Thanks for the detailed reply. It was very helpful.

I tested the LP switch with a continuity tester.

I bypassed the LP switch as you suggested and the contactor stays energized and the fans start up. I then waited a few minutes and the large refrigerant line does not get cold. So, that would seem to indicate that the CLO and the LP switch are both working and the problem is low refrigerant or there's a leak somewhere. Is that correct? Is there any additional troubleshooting I can do? Can I recharge it myself or do I need to call a professional?
 
  #6  
Old 07-28-09, 08:36 AM
dun11's Avatar
Member
Join Date: Feb 2009
Location: Local
Posts: 795
Received 1 Vote on 1 Post
OK, so the comp is not running, as "DJ" stated you can try to bypass the L/P switch and see if it runs. You may be low on charge in which case the L/P switch is doing its job.

Try turning power off to the system for a few minutes and re-starting, that may reset the switch. If it does and the line starts to get cold then locks out agian more then likely a refrigerant problem.
 
  #7  
Old 07-28-09, 09:42 AM
D
Member
Join Date: Aug 2007
Posts: 2,021
Received 0 Votes on 0 Posts
you said the fan started. did the compressor also run? you didn't mention it.
 
  #8  
Old 07-28-09, 09:50 AM
K
Member
Thread Starter
Join Date: Jul 2009
Location: Mass.
Posts: 5
Received 0 Votes on 0 Posts
Originally Posted by daddyjohn View Post
you said the fan started. did the compressor also run? you didn't mention it.
How can I determine if the compressor is running?
 
  #9  
Old 07-28-09, 12:29 PM
dun11's Avatar
Member
Join Date: Feb 2009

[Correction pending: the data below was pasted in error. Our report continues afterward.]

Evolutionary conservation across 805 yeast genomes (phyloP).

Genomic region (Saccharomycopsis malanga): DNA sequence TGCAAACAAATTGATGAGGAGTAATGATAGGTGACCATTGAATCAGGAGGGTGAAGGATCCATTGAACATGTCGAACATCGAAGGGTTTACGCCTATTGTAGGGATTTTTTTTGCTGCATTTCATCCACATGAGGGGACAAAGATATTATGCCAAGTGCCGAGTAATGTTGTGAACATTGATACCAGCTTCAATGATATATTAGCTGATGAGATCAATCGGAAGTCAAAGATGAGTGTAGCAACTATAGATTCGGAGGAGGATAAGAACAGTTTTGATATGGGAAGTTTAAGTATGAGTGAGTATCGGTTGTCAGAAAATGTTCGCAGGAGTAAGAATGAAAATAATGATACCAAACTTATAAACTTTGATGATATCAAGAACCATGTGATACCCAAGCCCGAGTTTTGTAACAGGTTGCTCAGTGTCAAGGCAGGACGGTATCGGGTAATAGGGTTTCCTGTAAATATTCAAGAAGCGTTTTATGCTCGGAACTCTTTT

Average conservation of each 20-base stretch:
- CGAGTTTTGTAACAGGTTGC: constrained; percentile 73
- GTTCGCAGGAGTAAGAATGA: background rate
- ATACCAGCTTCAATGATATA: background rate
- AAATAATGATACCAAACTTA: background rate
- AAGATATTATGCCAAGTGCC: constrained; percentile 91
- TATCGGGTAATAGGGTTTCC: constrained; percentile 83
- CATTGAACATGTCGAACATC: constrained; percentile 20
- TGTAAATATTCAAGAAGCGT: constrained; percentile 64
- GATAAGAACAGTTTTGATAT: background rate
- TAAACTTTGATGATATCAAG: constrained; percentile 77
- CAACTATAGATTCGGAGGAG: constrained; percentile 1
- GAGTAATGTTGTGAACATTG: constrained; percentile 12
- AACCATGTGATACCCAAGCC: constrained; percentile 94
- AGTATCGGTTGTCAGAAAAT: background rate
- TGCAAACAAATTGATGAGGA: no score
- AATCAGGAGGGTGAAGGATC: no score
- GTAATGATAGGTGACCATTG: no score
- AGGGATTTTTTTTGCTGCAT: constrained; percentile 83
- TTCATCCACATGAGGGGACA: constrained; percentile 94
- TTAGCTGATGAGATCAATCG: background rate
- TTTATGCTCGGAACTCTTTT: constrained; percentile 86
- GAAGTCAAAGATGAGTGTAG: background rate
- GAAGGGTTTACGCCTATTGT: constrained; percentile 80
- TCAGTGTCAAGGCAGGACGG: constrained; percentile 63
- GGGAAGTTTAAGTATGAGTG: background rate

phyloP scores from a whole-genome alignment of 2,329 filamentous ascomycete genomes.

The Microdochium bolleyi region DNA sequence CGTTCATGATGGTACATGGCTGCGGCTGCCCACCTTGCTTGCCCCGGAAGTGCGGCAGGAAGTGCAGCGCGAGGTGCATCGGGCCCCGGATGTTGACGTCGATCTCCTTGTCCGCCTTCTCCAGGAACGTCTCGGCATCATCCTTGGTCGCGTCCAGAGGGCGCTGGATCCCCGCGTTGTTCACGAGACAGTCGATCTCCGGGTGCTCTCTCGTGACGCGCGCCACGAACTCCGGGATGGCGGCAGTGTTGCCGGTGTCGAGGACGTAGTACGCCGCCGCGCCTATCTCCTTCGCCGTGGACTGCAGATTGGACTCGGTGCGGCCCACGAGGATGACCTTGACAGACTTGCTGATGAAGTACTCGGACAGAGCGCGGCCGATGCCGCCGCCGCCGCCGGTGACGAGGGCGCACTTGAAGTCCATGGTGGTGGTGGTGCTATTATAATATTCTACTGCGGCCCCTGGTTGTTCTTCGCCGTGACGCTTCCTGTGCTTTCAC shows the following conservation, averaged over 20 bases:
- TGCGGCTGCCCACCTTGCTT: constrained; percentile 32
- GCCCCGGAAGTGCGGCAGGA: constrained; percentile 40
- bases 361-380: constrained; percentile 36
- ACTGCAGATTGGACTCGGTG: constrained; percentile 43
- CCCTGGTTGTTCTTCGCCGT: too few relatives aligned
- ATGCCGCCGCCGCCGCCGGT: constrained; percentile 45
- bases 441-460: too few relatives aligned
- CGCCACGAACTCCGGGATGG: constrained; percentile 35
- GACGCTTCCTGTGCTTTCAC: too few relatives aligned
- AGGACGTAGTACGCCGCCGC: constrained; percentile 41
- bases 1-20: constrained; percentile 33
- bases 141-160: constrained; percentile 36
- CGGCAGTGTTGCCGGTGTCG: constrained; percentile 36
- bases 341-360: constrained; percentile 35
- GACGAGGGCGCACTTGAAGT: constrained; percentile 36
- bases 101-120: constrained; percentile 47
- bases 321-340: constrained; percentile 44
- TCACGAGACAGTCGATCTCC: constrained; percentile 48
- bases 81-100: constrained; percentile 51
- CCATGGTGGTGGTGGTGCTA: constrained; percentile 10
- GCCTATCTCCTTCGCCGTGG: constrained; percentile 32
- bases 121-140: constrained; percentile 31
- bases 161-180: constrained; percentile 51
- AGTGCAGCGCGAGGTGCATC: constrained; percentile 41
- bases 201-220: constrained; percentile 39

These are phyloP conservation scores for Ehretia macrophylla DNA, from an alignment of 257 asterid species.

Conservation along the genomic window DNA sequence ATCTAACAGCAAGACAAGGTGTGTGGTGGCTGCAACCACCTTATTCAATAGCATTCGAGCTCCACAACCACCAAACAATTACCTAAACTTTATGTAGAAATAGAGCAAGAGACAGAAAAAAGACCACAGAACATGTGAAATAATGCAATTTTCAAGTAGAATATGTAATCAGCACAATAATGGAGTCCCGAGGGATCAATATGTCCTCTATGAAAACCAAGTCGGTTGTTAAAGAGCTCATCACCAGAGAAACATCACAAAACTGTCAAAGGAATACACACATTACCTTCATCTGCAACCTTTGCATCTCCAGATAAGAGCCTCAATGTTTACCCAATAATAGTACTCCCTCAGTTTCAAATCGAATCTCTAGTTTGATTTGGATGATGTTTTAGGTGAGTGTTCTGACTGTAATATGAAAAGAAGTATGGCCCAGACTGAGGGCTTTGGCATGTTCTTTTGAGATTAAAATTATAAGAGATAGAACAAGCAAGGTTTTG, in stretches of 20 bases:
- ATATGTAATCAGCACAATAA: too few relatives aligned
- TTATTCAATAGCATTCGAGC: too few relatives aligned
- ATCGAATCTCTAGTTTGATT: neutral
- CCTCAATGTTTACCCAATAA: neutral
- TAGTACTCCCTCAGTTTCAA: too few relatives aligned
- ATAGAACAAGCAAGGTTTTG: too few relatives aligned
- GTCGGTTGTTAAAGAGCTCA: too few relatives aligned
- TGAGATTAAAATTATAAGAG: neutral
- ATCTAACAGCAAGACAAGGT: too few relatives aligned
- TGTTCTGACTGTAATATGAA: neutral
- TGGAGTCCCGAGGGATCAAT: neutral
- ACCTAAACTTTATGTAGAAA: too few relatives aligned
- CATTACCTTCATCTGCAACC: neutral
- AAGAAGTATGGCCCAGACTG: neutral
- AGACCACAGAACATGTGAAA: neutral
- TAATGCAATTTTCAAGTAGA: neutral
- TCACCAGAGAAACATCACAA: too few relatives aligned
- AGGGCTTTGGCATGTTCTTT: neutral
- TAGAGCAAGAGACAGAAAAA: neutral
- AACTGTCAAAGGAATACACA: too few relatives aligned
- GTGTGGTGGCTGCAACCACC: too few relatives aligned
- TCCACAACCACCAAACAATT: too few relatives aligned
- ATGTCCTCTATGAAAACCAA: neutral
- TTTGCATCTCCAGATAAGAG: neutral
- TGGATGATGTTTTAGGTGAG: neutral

Location: Local
Posts: 795
Received 1 Vote on 1 Post
Originally Posted by KBecker57 View Post
How can I determine if the compressor is running?
You will be able to hear it, if you know what to listen for. The larger of the two refrigerant lines will become cold, provided there is refrigerant in the system.

Or you can simply take an amp reading at the compressor leads
 
  #10  
Old 07-28-09, 06:26 PM
K
Member
Thread Starter
Join Date: Jul 2009
Location: Mass.
Posts: 5
Received 0 Votes on 0 Posts
Since it appeared that both the CLO and the LP switch were working and that it was likely the compressor was also running I figured that the system needed a recharge and maybe a leak needed to be fixed. Since that was probably beyond me, and with employees melting in the high humidity, I called in a local service guy. After I brought him up to speed, he immediately looked at a cylindrical component inline with the smaller refrigerant line that he called a drier. It was very corroded and clearly leaking. He replaced it and was able to recharge the system. It's up and running again.

While he was there he hosed down the condensers and discovered that the evaporator was plugged up. Either he can come back and clean it or he said I can clean it with an air compressor.

Thanks again for your help. It is much appreciated. Beer 4U2
 
  #11  
Old 07-29-09, 06:23 AM
D
Member
Join Date: Aug 2007
Posts: 2,021
Received 0 Votes on 0 Posts
You're welcome.


ggggggggggggggggggg
 
 

Thread Tools
Search this Thread
 
Ask a Question
Question Title:
Description:
Your question will be posted in: